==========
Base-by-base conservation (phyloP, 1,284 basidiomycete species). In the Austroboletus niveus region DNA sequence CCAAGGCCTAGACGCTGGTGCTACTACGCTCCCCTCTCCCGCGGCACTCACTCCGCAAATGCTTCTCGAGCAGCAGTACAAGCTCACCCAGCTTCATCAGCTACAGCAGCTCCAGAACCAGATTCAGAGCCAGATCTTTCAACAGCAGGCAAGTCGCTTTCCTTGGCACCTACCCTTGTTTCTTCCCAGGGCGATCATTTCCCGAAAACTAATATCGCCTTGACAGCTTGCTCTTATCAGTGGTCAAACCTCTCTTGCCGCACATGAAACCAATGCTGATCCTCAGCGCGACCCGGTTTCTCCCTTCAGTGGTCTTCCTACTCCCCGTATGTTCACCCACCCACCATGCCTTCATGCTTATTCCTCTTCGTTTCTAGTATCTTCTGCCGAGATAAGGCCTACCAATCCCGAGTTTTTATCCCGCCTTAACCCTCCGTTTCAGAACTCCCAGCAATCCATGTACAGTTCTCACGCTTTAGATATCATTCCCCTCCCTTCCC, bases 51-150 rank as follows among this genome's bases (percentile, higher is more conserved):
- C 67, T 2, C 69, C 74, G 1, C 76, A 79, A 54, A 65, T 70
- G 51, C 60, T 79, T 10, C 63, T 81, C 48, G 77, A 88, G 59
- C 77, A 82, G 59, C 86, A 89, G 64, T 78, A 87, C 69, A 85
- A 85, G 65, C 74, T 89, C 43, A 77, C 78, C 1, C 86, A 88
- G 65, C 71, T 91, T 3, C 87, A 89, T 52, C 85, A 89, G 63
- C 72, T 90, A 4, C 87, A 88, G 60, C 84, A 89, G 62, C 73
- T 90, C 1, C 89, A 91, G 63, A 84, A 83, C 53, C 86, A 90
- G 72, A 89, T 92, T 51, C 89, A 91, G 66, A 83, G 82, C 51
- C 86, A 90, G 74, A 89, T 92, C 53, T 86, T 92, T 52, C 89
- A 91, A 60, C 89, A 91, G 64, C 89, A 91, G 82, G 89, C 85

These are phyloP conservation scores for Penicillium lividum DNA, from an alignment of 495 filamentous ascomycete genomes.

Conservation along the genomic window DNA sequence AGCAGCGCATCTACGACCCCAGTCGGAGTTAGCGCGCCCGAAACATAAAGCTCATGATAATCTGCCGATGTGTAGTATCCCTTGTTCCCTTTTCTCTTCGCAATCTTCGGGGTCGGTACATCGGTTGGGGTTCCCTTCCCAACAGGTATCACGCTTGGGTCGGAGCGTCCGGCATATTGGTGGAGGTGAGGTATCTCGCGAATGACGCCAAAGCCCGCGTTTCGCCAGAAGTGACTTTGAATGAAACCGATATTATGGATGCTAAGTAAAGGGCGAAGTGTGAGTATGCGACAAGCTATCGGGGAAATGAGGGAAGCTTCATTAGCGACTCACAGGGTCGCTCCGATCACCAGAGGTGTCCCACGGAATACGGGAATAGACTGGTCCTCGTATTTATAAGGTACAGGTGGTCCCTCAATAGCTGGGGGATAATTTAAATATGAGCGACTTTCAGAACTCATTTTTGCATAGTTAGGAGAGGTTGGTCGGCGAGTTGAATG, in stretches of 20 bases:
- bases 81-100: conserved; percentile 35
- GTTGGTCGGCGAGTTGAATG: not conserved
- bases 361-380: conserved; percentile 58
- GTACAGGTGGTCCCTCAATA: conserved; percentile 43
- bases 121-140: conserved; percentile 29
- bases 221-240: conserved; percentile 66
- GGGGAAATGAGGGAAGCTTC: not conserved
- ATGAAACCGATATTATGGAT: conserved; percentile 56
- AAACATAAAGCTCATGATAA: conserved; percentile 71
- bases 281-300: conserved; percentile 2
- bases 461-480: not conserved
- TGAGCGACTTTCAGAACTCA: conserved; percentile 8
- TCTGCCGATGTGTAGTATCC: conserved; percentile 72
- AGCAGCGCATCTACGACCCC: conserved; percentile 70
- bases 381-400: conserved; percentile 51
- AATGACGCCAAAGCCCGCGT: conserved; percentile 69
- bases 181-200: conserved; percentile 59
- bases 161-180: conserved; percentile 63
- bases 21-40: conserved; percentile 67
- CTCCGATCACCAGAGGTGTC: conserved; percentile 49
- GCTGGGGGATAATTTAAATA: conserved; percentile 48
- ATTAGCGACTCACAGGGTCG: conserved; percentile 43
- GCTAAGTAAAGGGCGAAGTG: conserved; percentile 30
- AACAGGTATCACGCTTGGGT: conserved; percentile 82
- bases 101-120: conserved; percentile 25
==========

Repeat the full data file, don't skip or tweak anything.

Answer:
Base-by-base conservation (phyloP, 1,284 basidiomycete species). In the Austroboletus niveus region DNA sequence CCAAGGCCTAGACGCTGGTGCTACTACGCTCCCCTCTCCCGCGGCACTCACTCCGCAAATGCTTCTCGAGCAGCAGTACAAGCTCACCCAGCTTCATCAGCTACAGCAGCTCCAGAACCAGATTCAGAGCCAGATCTTTCAACAGCAGGCAAGTCGCTTTCCTTGGCACCTACCCTTGTTTCTTCCCAGGGCGATCATTTCCCGAAAACTAATATCGCCTTGACAGCTTGCTCTTATCAGTGGTCAAACCTCTCTTGCCGCACATGAAACCAATGCTGATCCTCAGCGCGACCCGGTTTCTCCCTTCAGTGGTCTTCCTACTCCCCGTATGTTCACCCACCCACCATGCCTTCATGCTTATTCCTCTTCGTTTCTAGTATCTTCTGCCGAGATAAGGCCTACCAATCCCGAGTTTTTATCCCGCCTTAACCCTCCGTTTCAGAACTCCCAGCAATCCATGTACAGTTCTCACGCTTTAGATATCATTCCCCTCCCTTCCC, bases 51-150 rank as follows among this genome's bases (percentile, higher is more conserved):
- C 67, T 2, C 69, C 74, G 1, C 76, A 79, A 54, A 65, T 70
- G 51, C 60, T 79, T 10, C 63, T 81, C 48, G 77, A 88, G 59
- C 77, A 82, G 59, C 86, A 89, G 64, T 78, A 87, C 69, A 85
- A 85, G 65, C 74, T 89, C 43, A 77, C 78, C 1, C 86, A 88
- G 65, C 71, T 91, T 3, C 87, A 89, T 52, C 85, A 89, G 63
- C 72, T 90, A 4, C 87, A 88, G 60, C 84, A 89, G 62, C 73
- T 90, C 1, C 89, A 91, G 63, A 84, A 83, C 53, C 86, A 90
- G 72, A 89, T 92, T 51, C 89, A 91, G 66, A 83, G 82, C 51
- C 86, A 90, G 74, A 89, T 92, C 53, T 86, T 92, T 52, C 89
- A 91, A 60, C 89, A 91, G 64, C 89, A 91, G 82, G 89, C 85

These are phyloP conservation scores for Penicillium lividum DNA, from an alignment of 495 filamentous ascomycete genomes.

Conservation along the genomic window DNA sequence AGCAGCGCATCTACGACCCCAGTCGGAGTTAGCGCGCCCGAAACATAAAGCTCATGATAATCTGCCGATGTGTAGTATCCCTTGTTCCCTTTTCTCTTCGCAATCTTCGGGGTCGGTACATCGGTTGGGGTTCCCTTCCCAACAGGTATCACGCTTGGGTCGGAGCGTCCGGCATATTGGTGGAGGTGAGGTATCTCGCGAATGACGCCAAAGCCCGCGTTTCGCCAGAAGTGACTTTGAATGAAACCGATATTATGGATGCTAAGTAAAGGGCGAAGTGTGAGTATGCGACAAGCTATCGGGGAAATGAGGGAAGCTTCATTAGCGACTCACAGGGTCGCTCCGATCACCAGAGGTGTCCCACGGAATACGGGAATAGACTGGTCCTCGTATTTATAAGGTACAGGTGGTCCCTCAATAGCTGGGGGATAATTTAAATATGAGCGACTTTCAGAACTCATTTTTGCATAGTTAGGAGAGGTTGGTCGGCGAGTTGAATG, in stretches of 20 bases:
- bases 81-100: conserved; percentile 35
- GTTGGTCGGCGAGTTGAATG: not conserved
- bases 361-380: conserved; percentile 58
- GTACAGGTGGTCCCTCAATA: conserved; percentile 43
- bases 121-140: conserved; percentile 29
- bases 221-240: conserved; percentile 66
- GGGGAAATGAGGGAAGCTTC: not conserved
- ATGAAACCGATATTATGGAT: conserved; percentile 56
- AAACATAAAGCTCATGATAA: conserved; percentile 71
- bases 281-300: conserved; percentile 2
- bases 461-480: not conserved
- TGAGCGACTTTCAGAACTCA: conserved; percentile 8
- TCTGCCGATGTGTAGTATCC: conserved; percentile 72
- AGCAGCGCATCTACGACCCC: conserved; percentile 70
- bases 381-400: conserved; percentile 51
- AATGACGCCAAAGCCCGCGT: conserved; percentile 69
- bases 181-200: conserved; percentile 59
- bases 161-180: conserved; percentile 63
- bases 21-40: conserved; percentile 67
- CTCCGATCACCAGAGGTGTC: conserved; percentile 49
- GCTGGGGGATAATTTAAATA: conserved; percentile 48
- ATTAGCGACTCACAGGGTCG: conserved; percentile 43
- GCTAAGTAAAGGGCGAAGTG: conserved; percentile 30
- AACAGGTATCACGCTTGGGT: conserved; percentile 82
- bases 101-120: conserved; percentile 25